So time to look back again and update some old opinions from May 2008. This time I'd like to talk about three old articles.
What does a good exception message look like?
Today I have to bring up a great article that is over a year old. They topic is what exception messages really should look like. As bonus I would like to increase the scope of the discussion to also include log messages and test failures.
Alternatives to hydrating IEnumerables
You should know that whenever you get an IEnumerable you should only enumerate it twice as some implementations don't allow you to enumerate it twice. Normally you don't get an error the second time - just no more items. But what is really the best way to handle this?
Assigning vs picking tasks
If you have followed this blog for a while you know how important I think the choice of words are. But the difference between assigning and picking tasks within a team might be bigger than than you think.
Posted by cellfish at 03:01 No comments:
Don't hold me accountable for old opinions
Once in a while I get a comment about something I wrote a long time ago and sometimes that is embarrassing as the opinion I expressed a while back might not be how I feel today on that subject. Hence I decided to look into some old blog posts and see how bad it is...
Posted by cellfish at 08:01 No comments:
Linux performance investigation in 60 seconds
Since it is new year's eve I'm going to make it easy for myself.
Your new BFF
I think it was a few years ago when Netflix blogged about how each client had their own server component and how this made the client development easier. A few weeks ago I read about this again in the context of micro services. The term Backend For Frontend (BFF) was coined.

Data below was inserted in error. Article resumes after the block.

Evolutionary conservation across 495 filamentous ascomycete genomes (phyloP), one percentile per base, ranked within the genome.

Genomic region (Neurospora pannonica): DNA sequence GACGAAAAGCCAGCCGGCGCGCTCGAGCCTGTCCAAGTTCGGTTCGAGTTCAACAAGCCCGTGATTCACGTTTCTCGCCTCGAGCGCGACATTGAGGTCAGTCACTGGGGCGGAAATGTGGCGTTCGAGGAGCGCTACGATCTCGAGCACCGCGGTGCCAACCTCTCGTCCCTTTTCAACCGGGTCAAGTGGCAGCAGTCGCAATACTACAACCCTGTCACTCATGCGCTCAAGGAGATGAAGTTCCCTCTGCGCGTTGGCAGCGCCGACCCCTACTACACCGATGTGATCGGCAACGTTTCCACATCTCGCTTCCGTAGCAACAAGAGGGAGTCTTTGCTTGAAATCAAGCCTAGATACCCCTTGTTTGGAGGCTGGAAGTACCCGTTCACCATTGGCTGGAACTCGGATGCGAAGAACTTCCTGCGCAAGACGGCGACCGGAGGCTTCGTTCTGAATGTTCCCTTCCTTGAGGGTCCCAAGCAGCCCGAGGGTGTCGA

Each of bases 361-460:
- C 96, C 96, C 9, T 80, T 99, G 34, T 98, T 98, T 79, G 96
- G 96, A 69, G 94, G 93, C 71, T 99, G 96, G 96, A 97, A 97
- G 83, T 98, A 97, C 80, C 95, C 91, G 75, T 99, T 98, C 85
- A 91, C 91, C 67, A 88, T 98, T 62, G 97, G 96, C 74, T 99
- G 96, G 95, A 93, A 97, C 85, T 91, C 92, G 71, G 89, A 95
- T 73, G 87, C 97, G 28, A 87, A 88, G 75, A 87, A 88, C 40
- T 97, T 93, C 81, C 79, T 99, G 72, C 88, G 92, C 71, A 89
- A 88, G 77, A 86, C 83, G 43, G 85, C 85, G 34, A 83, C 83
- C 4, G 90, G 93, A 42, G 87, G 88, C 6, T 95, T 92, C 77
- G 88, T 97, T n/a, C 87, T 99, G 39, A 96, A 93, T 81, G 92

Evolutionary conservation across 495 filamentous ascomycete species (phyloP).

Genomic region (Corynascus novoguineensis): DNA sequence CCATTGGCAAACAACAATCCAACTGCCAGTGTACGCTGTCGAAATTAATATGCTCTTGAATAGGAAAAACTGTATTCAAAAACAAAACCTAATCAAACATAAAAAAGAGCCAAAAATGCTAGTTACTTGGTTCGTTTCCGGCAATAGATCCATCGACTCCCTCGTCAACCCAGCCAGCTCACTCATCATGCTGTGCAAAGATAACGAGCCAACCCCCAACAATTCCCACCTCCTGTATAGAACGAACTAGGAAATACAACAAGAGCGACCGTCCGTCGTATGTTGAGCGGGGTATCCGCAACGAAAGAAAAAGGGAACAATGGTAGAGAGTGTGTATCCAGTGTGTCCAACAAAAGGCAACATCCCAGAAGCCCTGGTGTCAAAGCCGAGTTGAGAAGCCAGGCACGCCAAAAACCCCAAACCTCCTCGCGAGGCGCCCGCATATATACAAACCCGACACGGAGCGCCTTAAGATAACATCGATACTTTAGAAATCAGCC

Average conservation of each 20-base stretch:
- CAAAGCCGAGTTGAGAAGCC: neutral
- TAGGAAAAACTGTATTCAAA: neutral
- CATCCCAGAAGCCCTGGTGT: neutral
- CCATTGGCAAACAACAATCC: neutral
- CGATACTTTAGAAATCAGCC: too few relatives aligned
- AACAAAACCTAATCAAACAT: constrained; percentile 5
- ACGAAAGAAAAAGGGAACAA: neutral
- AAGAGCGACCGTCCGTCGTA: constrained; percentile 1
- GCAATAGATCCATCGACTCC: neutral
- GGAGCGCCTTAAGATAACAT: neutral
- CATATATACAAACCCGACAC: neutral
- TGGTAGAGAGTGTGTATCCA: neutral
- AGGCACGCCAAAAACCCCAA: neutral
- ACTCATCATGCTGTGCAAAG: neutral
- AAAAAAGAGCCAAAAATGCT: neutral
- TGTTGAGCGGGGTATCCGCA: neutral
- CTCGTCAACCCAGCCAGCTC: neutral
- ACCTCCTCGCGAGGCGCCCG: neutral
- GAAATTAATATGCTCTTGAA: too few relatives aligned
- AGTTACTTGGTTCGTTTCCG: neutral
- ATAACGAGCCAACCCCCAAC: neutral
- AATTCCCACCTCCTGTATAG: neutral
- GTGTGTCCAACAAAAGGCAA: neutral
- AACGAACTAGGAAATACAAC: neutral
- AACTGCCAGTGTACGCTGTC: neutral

Yet Another Code Coverage Rant
Instead of me ranting over why code coverage measurements can be good but in general are used in the wrong way; why don't I let somebody else do it for me...
Posted by cellfish at 06:12 No comments:
Do I need to remove the Server header from my HTTP responses?
You might have heard the recommendation that your web server should not return the Server header to reveal exactly what software is being used. It even says so in the RFC. Given how hard it was to remove the Server header when using .Net HttpListener you might wonder what is really the right thing to do here.
Posted by cellfish at 11:03 3 comments:
Web service scale testing
When I say web service scale testing I mean testing to figure out how many instances of your service you need. This type of testing is really easy to explain but typically hard to get right.
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